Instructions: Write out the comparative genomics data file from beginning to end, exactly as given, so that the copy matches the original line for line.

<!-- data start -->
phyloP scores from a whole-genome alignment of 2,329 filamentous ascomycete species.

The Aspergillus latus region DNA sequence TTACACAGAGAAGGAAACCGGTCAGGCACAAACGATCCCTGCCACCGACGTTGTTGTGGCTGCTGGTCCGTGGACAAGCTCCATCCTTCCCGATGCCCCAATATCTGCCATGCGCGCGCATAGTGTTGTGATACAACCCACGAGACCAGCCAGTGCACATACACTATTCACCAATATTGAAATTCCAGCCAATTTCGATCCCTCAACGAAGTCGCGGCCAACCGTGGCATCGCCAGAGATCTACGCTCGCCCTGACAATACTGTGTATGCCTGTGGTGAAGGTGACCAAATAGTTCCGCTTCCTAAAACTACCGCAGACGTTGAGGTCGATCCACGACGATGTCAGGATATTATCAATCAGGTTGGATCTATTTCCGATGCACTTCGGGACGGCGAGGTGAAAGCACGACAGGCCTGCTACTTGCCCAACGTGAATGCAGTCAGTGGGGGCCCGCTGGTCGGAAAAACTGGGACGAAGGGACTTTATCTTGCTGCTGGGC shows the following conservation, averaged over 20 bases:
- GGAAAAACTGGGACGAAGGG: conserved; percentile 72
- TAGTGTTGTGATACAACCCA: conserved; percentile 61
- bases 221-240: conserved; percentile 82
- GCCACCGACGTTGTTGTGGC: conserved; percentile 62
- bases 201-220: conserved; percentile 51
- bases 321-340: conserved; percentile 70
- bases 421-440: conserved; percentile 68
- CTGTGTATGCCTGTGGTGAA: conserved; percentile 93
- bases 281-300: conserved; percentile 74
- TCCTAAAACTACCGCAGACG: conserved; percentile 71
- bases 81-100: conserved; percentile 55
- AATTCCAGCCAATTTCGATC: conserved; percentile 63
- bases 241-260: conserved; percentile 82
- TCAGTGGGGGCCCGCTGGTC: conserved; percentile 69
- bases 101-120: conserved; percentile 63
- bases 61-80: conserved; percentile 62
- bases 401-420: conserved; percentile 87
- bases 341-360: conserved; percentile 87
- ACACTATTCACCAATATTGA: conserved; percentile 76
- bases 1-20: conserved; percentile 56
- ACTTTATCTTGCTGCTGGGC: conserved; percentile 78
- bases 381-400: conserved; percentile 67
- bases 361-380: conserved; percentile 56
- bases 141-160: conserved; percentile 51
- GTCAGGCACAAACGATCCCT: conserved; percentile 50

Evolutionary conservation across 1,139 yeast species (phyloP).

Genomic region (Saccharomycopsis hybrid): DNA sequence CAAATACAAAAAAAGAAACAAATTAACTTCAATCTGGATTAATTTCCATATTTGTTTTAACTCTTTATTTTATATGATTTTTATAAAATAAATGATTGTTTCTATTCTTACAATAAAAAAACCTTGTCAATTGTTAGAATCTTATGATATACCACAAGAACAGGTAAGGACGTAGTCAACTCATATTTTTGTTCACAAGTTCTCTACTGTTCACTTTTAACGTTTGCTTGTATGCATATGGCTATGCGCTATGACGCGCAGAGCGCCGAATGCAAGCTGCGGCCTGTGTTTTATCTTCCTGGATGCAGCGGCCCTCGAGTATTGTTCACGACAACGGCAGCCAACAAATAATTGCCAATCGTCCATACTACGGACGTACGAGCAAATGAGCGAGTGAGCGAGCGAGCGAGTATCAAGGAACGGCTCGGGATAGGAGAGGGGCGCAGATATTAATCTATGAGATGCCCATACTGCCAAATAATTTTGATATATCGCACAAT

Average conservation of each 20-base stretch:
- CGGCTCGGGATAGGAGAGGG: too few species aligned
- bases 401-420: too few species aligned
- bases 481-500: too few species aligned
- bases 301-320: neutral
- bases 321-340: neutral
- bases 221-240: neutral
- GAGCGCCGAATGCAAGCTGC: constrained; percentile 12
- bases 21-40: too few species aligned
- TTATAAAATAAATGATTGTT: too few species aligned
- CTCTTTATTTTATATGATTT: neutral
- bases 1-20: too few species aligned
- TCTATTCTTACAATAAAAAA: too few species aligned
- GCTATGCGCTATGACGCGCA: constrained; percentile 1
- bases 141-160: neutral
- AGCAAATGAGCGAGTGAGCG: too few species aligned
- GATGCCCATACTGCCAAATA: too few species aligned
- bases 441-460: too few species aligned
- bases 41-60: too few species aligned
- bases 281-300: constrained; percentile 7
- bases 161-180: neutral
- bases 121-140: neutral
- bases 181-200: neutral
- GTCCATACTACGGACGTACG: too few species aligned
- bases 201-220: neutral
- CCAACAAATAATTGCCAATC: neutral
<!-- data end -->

phyloP scores from a whole-genome alignment of 2,329 filamentous ascomycete species.

The Aspergillus latus region DNA sequence TTACACAGAGAAGGAAACCGGTCAGGCACAAACGATCCCTGCCACCGACGTTGTTGTGGCTGCTGGTCCGTGGACAAGCTCCATCCTTCCCGATGCCCCAATATCTGCCATGCGCGCGCATAGTGTTGTGATACAACCCACGAGACCAGCCAGTGCACATACACTATTCACCAATATTGAAATTCCAGCCAATTTCGATCCCTCAACGAAGTCGCGGCCAACCGTGGCATCGCCAGAGATCTACGCTCGCCCTGACAATACTGTGTATGCCTGTGGTGAAGGTGACCAAATAGTTCCGCTTCCTAAAACTACCGCAGACGTTGAGGTCGATCCACGACGATGTCAGGATATTATCAATCAGGTTGGATCTATTTCCGATGCACTTCGGGACGGCGAGGTGAAAGCACGACAGGCCTGCTACTTGCCCAACGTGAATGCAGTCAGTGGGGGCCCGCTGGTCGGAAAAACTGGGACGAAGGGACTTTATCTTGCTGCTGGGC shows the following conservation, averaged over 20 bases:
- GGAAAAACTGGGACGAAGGG: conserved; percentile 72
- TAGTGTTGTGATACAACCCA: conserved; percentile 61
- bases 221-240: conserved; percentile 82
- GCCACCGACGTTGTTGTGGC: conserved; percentile 62
- bases 201-220: conserved; percentile 51
- bases 321-340: conserved; percentile 70
- bases 421-440: conserved; percentile 68
- CTGTGTATGCCTGTGGTGAA: conserved; percentile 93
- bases 281-300: conserved; percentile 74
- TCCTAAAACTACCGCAGACG: conserved; percentile 71
- bases 81-100: conserved; percentile 55
- AATTCCAGCCAATTTCGATC: conserved; percentile 63
- bases 241-260: conserved; percentile 82
- TCAGTGGGGGCCCGCTGGTC: conserved; percentile 69
- bases 101-120: conserved; percentile 63
- bases 61-80: conserved; percentile 62
- bases 401-420: conserved; percentile 87
- bases 341-360: conserved; percentile 87
- ACACTATTCACCAATATTGA: conserved; percentile 76
- bases 1-20: conserved; percentile 56
- ACTTTATCTTGCTGCTGGGC: conserved; percentile 78
- bases 381-400: conserved; percentile 67
- bases 361-380: conserved; percentile 56
- bases 141-160: conserved; percentile 51
- GTCAGGCACAAACGATCCCT: conserved; percentile 50

Evolutionary conservation across 1,139 yeast species (phyloP).

Genomic region (Saccharomycopsis hybrid): DNA sequence CAAATACAAAAAAAGAAACAAATTAACTTCAATCTGGATTAATTTCCATATTTGTTTTAACTCTTTATTTTATATGATTTTTATAAAATAAATGATTGTTTCTATTCTTACAATAAAAAAACCTTGTCAATTGTTAGAATCTTATGATATACCACAAGAACAGGTAAGGACGTAGTCAACTCATATTTTTGTTCACAAGTTCTCTACTGTTCACTTTTAACGTTTGCTTGTATGCATATGGCTATGCGCTATGACGCGCAGAGCGCCGAATGCAAGCTGCGGCCTGTGTTTTATCTTCCTGGATGCAGCGGCCCTCGAGTATTGTTCACGACAACGGCAGCCAACAAATAATTGCCAATCGTCCATACTACGGACGTACGAGCAAATGAGCGAGTGAGCGAGCGAGCGAGTATCAAGGAACGGCTCGGGATAGGAGAGGGGCGCAGATATTAATCTATGAGATGCCCATACTGCCAAATAATTTTGATATATCGCACAAT

Average conservation of each 20-base stretch:
- CGGCTCGGGATAGGAGAGGG: too few species aligned
- bases 401-420: too few species aligned
- bases 481-500: too few species aligned
- bases 301-320: neutral
- bases 321-340: neutral
- bases 221-240: neutral
- GAGCGCCGAATGCAAGCTGC: constrained; percentile 12
- bases 21-40: too few species aligned
- TTATAAAATAAATGATTGTT: too few species aligned
- CTCTTTATTTTATATGATTT: neutral
- bases 1-20: too few species aligned
- TCTATTCTTACAATAAAAAA: too few species aligned
- GCTATGCGCTATGACGCGCA: constrained; percentile 1
- bases 141-160: neutral
- AGCAAATGAGCGAGTGAGCG: too few species aligned
- GATGCCCATACTGCCAAATA: too few species aligned
- bases 441-460: too few species aligned
- bases 41-60: too few species aligned
- bases 281-300: constrained; percentile 7
- bases 161-180: neutral
- bases 121-140: neutral
- bases 181-200: neutral
- GTCCATACTACGGACGTACG: too few species aligned
- bases 201-220: neutral
- CCAACAAATAATTGCCAATC: neutral